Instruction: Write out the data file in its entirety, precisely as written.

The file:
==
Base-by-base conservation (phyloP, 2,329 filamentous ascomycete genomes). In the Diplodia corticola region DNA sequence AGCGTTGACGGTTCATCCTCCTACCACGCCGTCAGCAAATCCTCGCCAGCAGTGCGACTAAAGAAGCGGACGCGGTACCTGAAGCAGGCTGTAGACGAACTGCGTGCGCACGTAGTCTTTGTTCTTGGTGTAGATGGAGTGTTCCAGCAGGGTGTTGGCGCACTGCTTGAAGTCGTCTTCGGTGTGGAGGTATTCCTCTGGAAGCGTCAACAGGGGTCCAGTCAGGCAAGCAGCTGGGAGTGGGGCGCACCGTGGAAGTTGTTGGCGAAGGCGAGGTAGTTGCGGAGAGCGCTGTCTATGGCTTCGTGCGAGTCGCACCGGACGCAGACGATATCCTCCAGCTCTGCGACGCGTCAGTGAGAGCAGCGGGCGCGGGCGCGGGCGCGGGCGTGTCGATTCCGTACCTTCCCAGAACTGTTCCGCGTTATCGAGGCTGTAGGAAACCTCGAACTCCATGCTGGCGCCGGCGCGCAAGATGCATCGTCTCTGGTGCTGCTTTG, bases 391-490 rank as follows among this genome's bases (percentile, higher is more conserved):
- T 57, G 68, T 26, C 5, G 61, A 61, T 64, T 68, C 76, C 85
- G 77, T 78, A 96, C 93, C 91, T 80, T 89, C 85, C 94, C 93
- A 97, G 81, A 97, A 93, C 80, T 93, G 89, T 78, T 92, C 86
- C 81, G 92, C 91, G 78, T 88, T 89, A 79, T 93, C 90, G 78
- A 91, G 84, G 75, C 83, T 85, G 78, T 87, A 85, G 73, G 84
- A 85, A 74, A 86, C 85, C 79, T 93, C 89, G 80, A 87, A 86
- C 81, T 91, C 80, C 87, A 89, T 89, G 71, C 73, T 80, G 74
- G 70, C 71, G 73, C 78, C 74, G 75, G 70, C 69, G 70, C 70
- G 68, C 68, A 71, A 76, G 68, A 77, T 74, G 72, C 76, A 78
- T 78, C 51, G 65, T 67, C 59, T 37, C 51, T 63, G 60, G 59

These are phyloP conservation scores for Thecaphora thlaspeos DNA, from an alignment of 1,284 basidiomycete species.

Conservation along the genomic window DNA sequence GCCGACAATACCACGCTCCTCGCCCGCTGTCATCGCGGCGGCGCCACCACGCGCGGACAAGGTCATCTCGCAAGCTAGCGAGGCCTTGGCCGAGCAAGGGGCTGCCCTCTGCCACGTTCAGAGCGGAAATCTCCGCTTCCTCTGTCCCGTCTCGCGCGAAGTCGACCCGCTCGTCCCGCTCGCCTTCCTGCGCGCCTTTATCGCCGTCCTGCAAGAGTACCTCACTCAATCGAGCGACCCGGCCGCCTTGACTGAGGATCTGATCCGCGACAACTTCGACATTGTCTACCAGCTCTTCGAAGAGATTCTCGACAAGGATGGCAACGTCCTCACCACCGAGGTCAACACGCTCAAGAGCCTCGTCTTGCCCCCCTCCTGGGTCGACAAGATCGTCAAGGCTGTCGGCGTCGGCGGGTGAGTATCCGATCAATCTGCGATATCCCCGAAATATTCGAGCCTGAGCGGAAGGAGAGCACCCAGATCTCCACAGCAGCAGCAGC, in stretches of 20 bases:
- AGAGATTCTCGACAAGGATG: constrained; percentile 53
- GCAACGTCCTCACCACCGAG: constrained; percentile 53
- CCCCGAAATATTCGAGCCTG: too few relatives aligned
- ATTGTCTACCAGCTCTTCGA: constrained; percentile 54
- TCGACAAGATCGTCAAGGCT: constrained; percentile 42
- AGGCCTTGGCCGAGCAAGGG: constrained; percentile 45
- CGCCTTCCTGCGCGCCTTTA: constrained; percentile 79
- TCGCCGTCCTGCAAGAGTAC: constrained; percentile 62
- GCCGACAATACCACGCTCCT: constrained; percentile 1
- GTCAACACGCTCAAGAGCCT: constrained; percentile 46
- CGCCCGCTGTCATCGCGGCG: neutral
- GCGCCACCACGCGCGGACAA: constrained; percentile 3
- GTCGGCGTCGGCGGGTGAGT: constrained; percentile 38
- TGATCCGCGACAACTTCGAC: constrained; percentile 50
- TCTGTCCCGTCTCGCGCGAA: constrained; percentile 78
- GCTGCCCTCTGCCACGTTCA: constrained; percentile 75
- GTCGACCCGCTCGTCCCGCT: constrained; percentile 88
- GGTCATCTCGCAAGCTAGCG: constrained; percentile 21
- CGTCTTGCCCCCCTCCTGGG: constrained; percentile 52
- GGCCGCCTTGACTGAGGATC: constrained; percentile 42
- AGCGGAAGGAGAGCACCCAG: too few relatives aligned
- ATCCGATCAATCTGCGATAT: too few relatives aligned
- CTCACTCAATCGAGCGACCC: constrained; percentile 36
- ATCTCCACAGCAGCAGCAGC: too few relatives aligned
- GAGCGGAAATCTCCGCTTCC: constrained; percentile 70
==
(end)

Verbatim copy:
Base-by-base conservation (phyloP, 2,329 filamentous ascomycete genomes). In the Diplodia corticola region DNA sequence AGCGTTGACGGTTCATCCTCCTACCACGCCGTCAGCAAATCCTCGCCAGCAGTGCGACTAAAGAAGCGGACGCGGTACCTGAAGCAGGCTGTAGACGAACTGCGTGCGCACGTAGTCTTTGTTCTTGGTGTAGATGGAGTGTTCCAGCAGGGTGTTGGCGCACTGCTTGAAGTCGTCTTCGGTGTGGAGGTATTCCTCTGGAAGCGTCAACAGGGGTCCAGTCAGGCAAGCAGCTGGGAGTGGGGCGCACCGTGGAAGTTGTTGGCGAAGGCGAGGTAGTTGCGGAGAGCGCTGTCTATGGCTTCGTGCGAGTCGCACCGGACGCAGACGATATCCTCCAGCTCTGCGACGCGTCAGTGAGAGCAGCGGGCGCGGGCGCGGGCGCGGGCGTGTCGATTCCGTACCTTCCCAGAACTGTTCCGCGTTATCGAGGCTGTAGGAAACCTCGAACTCCATGCTGGCGCCGGCGCGCAAGATGCATCGTCTCTGGTGCTGCTTTG, bases 391-490 rank as follows among this genome's bases (percentile, higher is more conserved):
- T 57, G 68, T 26, C 5, G 61, A 61, T 64, T 68, C 76, C 85
- G 77, T 78, A 96, C 93, C 91, T 80, T 89, C 85, C 94, C 93
- A 97, G 81, A 97, A 93, C 80, T 93, G 89, T 78, T 92, C 86
- C 81, G 92, C 91, G 78, T 88, T 89, A 79, T 93, C 90, G 78
- A 91, G 84, G 75, C 83, T 85, G 78, T 87, A 85, G 73, G 84
- A 85, A 74, A 86, C 85, C 79, T 93, C 89, G 80, A 87, A 86
- C 81, T 91, C 80, C 87, A 89, T 89, G 71, C 73, T 80, G 74
- G 70, C 71, G 73, C 78, C 74, G 75, G 70, C 69, G 70, C 70
- G 68, C 68, A 71, A 76, G 68, A 77, T 74, G 72, C 76, A 78
- T 78, C 51, G 65, T 67, C 59, T 37, C 51, T 63, G 60, G 59

These are phyloP conservation scores for Thecaphora thlaspeos DNA, from an alignment of 1,284 basidiomycete species.

Conservation along the genomic window DNA sequence GCCGACAATACCACGCTCCTCGCCCGCTGTCATCGCGGCGGCGCCACCACGCGCGGACAAGGTCATCTCGCAAGCTAGCGAGGCCTTGGCCGAGCAAGGGGCTGCCCTCTGCCACGTTCAGAGCGGAAATCTCCGCTTCCTCTGTCCCGTCTCGCGCGAAGTCGACCCGCTCGTCCCGCTCGCCTTCCTGCGCGCCTTTATCGCCGTCCTGCAAGAGTACCTCACTCAATCGAGCGACCCGGCCGCCTTGACTGAGGATCTGATCCGCGACAACTTCGACATTGTCTACCAGCTCTTCGAAGAGATTCTCGACAAGGATGGCAACGTCCTCACCACCGAGGTCAACACGCTCAAGAGCCTCGTCTTGCCCCCCTCCTGGGTCGACAAGATCGTCAAGGCTGTCGGCGTCGGCGGGTGAGTATCCGATCAATCTGCGATATCCCCGAAATATTCGAGCCTGAGCGGAAGGAGAGCACCCAGATCTCCACAGCAGCAGCAGC, in stretches of 20 bases:
- AGAGATTCTCGACAAGGATG: constrained; percentile 53
- GCAACGTCCTCACCACCGAG: constrained; percentile 53
- CCCCGAAATATTCGAGCCTG: too few relatives aligned
- ATTGTCTACCAGCTCTTCGA: constrained; percentile 54
- TCGACAAGATCGTCAAGGCT: constrained; percentile 42
- AGGCCTTGGCCGAGCAAGGG: constrained; percentile 45
- CGCCTTCCTGCGCGCCTTTA: constrained; percentile 79
- TCGCCGTCCTGCAAGAGTAC: constrained; percentile 62
- GCCGACAATACCACGCTCCT: constrained; percentile 1
- GTCAACACGCTCAAGAGCCT: constrained; percentile 46
- CGCCCGCTGTCATCGCGGCG: neutral
- GCGCCACCACGCGCGGACAA: constrained; percentile 3
- GTCGGCGTCGGCGGGTGAGT: constrained; percentile 38
- TGATCCGCGACAACTTCGAC: constrained; percentile 50
- TCTGTCCCGTCTCGCGCGAA: constrained; percentile 78
- GCTGCCCTCTGCCACGTTCA: constrained; percentile 75
- GTCGACCCGCTCGTCCCGCT: constrained; percentile 88
- GGTCATCTCGCAAGCTAGCG: constrained; percentile 21
- CGTCTTGCCCCCCTCCTGGG: constrained; percentile 52
- GGCCGCCTTGACTGAGGATC: constrained; percentile 42
- AGCGGAAGGAGAGCACCCAG: too few relatives aligned
- ATCCGATCAATCTGCGATAT: too few relatives aligned
- CTCACTCAATCGAGCGACCC: constrained; percentile 36
- ATCTCCACAGCAGCAGCAGC: too few relatives aligned
- GAGCGGAAATCTCCGCTTCC: constrained; percentile 70